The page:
‘Oreimo: Volume 4’ – Advance TPB Review

Oreimo: Volume 4 opens with Kirino’s two worlds colliding when she runs into her best friend Ayase at a large doujinshi event in downtown Tokyo! Ayase knows nothing about Kirino’s otaku side, and it’s up to Kyousuke to save the day and try to keep his little sister’s popular school idol image intact. At the same time, how will Kirino’s new friends react when they learn she’s never mentioned them to her school pals? Can Ayase accept Kirino’s hobby, and will the girls still be friends at the end of the day?

I love manga, so I was excited to get to read Oreimo: Volume 4. While siscon (sister complex) isn’t my favorite genre, a female protagonist who is secretly into anime, manga, doujinshi, and adult games is something I can relate to personally, and I loved Kirino almost immediately; however, as creepy as he sometimes seems, Kyousuke took my heart as the top character in the volume with his desire and willingness to protect and aid his baby sister at whatever cost. 

MILD SPOILERS BELOW

What I Liked:

• Kyousuke and Kirino’s relationship was so sweetly awkward and affectionate that I just wanted to hug them both. I could easily believe that they had only recently begun to relate due to Kirino’s hidden hobby. It was obvious that they cared for each other, even if they didn’t always do a good job communicating.

• Kirino’s storyline with Ayase is simultaneously one of the sweetest and funniest female friendship tales I’ve seen in manga. Granted, I don’t usually read shounen manga (I like the girly stuff.), but while the misunderstanding between them was slightly ridiculous, the difficulties in rebuilding their bond felt very similar to my friendships in middle school and high school. Go, girl power!

• Kyousuke’s complete lack of awareness of the effect he has on the girls around him made me giggle. It’s a fairly common trope in harem manga/anime, but Oreimo doesn’t exactly fall into this category; however, those girls who like Kyousuke find him completely blind to their hints, probably because he’s so focused on Kirino.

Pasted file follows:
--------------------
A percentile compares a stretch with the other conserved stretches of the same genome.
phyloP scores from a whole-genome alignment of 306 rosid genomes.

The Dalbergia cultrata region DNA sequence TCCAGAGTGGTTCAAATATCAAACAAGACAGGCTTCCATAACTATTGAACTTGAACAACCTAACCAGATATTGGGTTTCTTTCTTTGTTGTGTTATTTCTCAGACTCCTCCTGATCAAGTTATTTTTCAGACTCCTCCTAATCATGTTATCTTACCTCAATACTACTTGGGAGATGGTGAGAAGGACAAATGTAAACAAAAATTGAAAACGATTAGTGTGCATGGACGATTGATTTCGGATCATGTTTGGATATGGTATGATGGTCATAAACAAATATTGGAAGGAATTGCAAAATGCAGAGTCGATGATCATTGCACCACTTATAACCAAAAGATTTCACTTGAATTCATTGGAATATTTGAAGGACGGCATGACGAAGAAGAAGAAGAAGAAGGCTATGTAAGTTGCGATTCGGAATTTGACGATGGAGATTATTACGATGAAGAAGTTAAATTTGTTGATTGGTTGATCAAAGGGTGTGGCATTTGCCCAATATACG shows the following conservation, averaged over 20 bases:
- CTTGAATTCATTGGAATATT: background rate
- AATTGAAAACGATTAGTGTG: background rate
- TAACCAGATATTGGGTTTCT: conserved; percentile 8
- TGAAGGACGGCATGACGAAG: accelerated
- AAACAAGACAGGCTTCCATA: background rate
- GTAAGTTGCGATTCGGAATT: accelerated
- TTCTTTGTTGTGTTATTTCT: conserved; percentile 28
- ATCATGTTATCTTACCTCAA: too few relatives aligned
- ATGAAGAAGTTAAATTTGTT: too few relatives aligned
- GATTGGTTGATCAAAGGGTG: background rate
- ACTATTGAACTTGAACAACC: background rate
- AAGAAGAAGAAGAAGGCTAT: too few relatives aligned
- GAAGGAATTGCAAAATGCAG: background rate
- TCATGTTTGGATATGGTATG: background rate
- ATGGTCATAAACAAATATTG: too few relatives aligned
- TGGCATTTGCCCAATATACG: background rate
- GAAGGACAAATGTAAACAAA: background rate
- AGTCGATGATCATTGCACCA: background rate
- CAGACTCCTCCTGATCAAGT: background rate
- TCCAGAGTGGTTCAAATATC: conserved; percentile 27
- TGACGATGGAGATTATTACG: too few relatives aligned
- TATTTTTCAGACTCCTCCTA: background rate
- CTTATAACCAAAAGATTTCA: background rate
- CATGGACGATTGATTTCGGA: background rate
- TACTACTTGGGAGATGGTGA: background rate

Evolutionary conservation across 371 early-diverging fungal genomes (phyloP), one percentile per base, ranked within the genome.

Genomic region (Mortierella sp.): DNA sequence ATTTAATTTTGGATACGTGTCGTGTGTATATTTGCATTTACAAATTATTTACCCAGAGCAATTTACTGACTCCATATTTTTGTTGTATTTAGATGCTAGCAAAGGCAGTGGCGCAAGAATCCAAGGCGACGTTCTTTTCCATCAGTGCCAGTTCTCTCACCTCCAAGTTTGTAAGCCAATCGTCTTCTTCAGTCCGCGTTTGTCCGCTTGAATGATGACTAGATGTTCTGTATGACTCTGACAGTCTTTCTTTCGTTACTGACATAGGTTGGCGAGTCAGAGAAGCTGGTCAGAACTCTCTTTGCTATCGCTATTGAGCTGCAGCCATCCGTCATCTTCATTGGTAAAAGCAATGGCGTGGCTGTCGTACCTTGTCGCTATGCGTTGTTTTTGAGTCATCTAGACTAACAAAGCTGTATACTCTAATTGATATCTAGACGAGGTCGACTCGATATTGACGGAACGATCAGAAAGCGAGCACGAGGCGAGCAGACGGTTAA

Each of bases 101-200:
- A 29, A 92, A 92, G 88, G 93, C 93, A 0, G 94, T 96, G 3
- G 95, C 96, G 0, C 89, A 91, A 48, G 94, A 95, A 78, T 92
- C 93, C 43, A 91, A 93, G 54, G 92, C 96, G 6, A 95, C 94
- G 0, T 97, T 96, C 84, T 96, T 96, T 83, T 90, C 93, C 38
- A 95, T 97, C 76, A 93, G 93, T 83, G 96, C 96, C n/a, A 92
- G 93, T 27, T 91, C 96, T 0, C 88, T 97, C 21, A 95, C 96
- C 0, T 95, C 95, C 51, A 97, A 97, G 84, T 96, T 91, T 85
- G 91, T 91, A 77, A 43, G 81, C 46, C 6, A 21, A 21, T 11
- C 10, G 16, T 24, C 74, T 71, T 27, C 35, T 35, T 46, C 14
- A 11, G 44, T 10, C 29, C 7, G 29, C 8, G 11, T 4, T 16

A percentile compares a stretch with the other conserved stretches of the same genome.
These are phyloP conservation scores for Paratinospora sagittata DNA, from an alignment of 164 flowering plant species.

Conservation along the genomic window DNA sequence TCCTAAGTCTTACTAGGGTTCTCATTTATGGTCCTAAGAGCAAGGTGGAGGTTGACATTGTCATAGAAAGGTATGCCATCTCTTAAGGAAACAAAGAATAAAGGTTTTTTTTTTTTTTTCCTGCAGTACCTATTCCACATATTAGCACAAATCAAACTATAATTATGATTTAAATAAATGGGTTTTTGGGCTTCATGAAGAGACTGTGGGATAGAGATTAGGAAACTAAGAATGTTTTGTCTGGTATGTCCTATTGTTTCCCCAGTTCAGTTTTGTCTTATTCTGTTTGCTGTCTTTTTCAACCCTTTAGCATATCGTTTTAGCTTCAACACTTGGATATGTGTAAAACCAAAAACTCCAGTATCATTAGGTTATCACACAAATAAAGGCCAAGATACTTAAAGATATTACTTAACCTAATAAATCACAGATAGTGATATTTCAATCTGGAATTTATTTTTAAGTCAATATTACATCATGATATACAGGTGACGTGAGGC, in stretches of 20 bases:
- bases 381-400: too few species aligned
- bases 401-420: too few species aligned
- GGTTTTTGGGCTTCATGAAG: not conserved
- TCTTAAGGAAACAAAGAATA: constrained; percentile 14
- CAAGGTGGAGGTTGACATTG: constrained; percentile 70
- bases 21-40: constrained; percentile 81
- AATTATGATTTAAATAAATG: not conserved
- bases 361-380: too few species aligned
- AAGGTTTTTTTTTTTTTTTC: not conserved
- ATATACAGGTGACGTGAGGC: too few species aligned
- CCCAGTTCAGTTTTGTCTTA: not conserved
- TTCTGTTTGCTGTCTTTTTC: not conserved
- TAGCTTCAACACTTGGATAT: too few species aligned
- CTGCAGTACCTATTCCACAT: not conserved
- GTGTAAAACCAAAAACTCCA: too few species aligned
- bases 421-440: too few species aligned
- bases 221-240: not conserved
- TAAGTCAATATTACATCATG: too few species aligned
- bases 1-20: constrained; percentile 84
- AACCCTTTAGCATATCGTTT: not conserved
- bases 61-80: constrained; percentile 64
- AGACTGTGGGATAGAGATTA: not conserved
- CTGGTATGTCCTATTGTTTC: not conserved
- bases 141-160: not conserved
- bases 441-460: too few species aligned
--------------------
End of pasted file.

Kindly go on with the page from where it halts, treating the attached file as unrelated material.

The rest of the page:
• How the plot handles the “video games/anime/manga/insert your favorite hobby to blame here causes violence” argument. Instead of weakly allowing Oreimo to perpetuate the belief that various types of media cause anti-social behavior, the creators actively challenge it in this latest plot line. It’s easily one of the best parts of the entire volume.

• Kyousuke’s speech to Ayase is another strong piece of this part of Oreimo. While the plot suggests that Kyousuke’s feelings for Kirino are not entirely brotherly, I prefer to interpret this scene as him being an extremely protective older brother.


What I Disliked or Didn’t Work for Me:

• My only real complaint with Oreimo: Volume 4, as well as the previous volumes, is that the art isn’t very interesting. It tends to be standard manga-style drawing, and there was one panel where the pose looked incredibly awkward and even potentially painful; however, that’s a pretty minor gripe.


4.5 Fan-Made Eroge out of 5

Last modified on Monday, 31 December 2018 18:46

Jodi Scaife, Fanbase Press Social Media Strategist

Mid-30s geek type with a houseful of pets, books, DVDs, CDs, and manga

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